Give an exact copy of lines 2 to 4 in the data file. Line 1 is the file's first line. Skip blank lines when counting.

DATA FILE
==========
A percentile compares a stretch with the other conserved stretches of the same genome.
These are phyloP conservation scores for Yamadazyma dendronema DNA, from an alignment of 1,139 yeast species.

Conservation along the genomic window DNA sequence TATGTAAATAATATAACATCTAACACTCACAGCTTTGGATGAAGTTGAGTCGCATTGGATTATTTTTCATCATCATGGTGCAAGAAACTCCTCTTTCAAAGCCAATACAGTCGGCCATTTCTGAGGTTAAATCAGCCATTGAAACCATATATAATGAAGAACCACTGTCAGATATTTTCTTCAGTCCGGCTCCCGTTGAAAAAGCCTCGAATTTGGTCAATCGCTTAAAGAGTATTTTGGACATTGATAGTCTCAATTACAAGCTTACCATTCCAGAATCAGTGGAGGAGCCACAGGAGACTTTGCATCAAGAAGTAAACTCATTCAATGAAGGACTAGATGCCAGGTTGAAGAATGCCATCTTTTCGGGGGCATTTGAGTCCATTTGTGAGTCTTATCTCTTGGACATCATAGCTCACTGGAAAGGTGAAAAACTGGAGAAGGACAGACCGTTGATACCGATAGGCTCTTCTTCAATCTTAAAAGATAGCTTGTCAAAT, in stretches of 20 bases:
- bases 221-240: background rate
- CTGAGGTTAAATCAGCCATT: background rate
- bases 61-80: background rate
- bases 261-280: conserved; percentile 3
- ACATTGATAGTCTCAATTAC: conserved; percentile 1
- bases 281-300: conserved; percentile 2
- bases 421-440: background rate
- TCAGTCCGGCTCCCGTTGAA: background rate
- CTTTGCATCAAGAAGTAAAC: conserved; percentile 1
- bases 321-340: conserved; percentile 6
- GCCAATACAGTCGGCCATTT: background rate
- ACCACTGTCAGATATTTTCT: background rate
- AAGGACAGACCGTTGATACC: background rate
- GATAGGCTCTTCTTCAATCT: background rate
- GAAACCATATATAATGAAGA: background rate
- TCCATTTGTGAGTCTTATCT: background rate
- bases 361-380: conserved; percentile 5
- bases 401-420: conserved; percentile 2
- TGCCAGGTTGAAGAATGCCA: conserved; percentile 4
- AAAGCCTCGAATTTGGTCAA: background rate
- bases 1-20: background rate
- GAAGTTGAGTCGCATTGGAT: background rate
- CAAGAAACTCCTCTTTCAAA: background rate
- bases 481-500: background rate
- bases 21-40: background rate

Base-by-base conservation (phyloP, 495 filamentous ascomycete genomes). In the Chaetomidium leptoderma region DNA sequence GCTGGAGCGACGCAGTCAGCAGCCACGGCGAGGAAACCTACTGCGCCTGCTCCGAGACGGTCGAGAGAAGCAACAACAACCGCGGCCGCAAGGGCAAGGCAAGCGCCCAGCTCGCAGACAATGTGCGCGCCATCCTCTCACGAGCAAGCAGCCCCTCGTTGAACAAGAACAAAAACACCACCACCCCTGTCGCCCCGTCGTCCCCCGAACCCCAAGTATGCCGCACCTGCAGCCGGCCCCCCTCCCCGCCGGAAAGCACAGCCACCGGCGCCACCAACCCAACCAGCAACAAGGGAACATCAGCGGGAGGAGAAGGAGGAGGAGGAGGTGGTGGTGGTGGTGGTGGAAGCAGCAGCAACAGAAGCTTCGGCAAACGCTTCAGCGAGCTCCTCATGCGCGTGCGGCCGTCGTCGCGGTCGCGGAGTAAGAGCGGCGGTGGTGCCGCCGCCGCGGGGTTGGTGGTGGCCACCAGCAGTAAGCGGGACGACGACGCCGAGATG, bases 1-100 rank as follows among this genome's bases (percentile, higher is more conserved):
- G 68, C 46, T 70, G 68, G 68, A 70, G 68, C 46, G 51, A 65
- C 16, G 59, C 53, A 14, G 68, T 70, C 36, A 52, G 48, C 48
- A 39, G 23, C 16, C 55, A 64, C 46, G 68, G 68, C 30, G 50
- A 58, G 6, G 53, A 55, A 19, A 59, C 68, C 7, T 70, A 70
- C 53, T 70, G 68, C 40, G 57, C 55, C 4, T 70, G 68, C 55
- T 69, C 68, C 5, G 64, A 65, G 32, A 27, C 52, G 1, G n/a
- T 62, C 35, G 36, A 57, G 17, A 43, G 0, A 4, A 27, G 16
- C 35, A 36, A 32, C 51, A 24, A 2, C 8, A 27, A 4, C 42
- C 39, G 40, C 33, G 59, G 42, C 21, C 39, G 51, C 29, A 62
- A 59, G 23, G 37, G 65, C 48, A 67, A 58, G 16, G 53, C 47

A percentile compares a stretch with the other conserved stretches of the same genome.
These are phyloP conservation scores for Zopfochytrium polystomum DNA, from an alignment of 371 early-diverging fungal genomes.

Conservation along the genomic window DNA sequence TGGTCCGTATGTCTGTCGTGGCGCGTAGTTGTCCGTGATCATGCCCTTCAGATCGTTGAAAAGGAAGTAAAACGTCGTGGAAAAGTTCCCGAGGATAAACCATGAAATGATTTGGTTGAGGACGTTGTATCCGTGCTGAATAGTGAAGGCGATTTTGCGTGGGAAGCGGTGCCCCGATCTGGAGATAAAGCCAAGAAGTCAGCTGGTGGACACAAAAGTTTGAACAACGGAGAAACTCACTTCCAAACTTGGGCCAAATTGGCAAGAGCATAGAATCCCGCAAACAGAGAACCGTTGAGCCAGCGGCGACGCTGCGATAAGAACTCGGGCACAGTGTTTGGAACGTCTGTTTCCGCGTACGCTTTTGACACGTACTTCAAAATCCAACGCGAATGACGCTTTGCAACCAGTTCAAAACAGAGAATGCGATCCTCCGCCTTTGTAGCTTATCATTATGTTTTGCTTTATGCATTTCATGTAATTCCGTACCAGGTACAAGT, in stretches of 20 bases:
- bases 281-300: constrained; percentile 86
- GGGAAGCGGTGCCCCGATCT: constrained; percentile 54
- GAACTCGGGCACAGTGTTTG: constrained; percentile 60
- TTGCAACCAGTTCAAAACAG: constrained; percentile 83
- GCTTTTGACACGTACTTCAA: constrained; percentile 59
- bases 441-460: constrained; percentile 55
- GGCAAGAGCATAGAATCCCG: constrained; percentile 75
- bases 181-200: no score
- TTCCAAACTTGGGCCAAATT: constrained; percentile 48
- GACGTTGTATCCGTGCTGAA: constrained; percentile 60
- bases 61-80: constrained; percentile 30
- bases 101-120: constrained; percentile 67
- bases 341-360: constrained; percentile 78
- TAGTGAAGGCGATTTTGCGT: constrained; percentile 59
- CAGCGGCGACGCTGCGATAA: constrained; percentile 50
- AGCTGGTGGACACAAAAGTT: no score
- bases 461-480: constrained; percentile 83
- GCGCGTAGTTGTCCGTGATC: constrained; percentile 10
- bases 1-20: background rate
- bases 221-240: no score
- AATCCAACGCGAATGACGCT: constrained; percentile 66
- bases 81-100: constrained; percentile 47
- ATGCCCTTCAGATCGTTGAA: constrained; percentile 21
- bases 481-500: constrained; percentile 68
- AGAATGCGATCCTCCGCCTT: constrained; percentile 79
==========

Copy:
These are phyloP conservation scores for Yamadazyma dendronema DNA, from an alignment of 1,139 yeast species.

Conservation along the genomic window DNA sequence TATGTAAATAATATAACATCTAACACTCACAGCTTTGGATGAAGTTGAGTCGCATTGGATTATTTTTCATCATCATGGTGCAAGAAACTCCTCTTTCAAAGCCAATACAGTCGGCCATTTCTGAGGTTAAATCAGCCATTGAAACCATATATAATGAAGAACCACTGTCAGATATTTTCTTCAGTCCGGCTCCCGTTGAAAAAGCCTCGAATTTGGTCAATCGCTTAAAGAGTATTTTGGACATTGATAGTCTCAATTACAAGCTTACCATTCCAGAATCAGTGGAGGAGCCACAGGAGACTTTGCATCAAGAAGTAAACTCATTCAATGAAGGACTAGATGCCAGGTTGAAGAATGCCATCTTTTCGGGGGCATTTGAGTCCATTTGTGAGTCTTATCTCTTGGACATCATAGCTCACTGGAAAGGTGAAAAACTGGAGAAGGACAGACCGTTGATACCGATAGGCTCTTCTTCAATCTTAAAAGATAGCTTGTCAAAT, in stretches of 20 bases:
- bases 221-240: background rate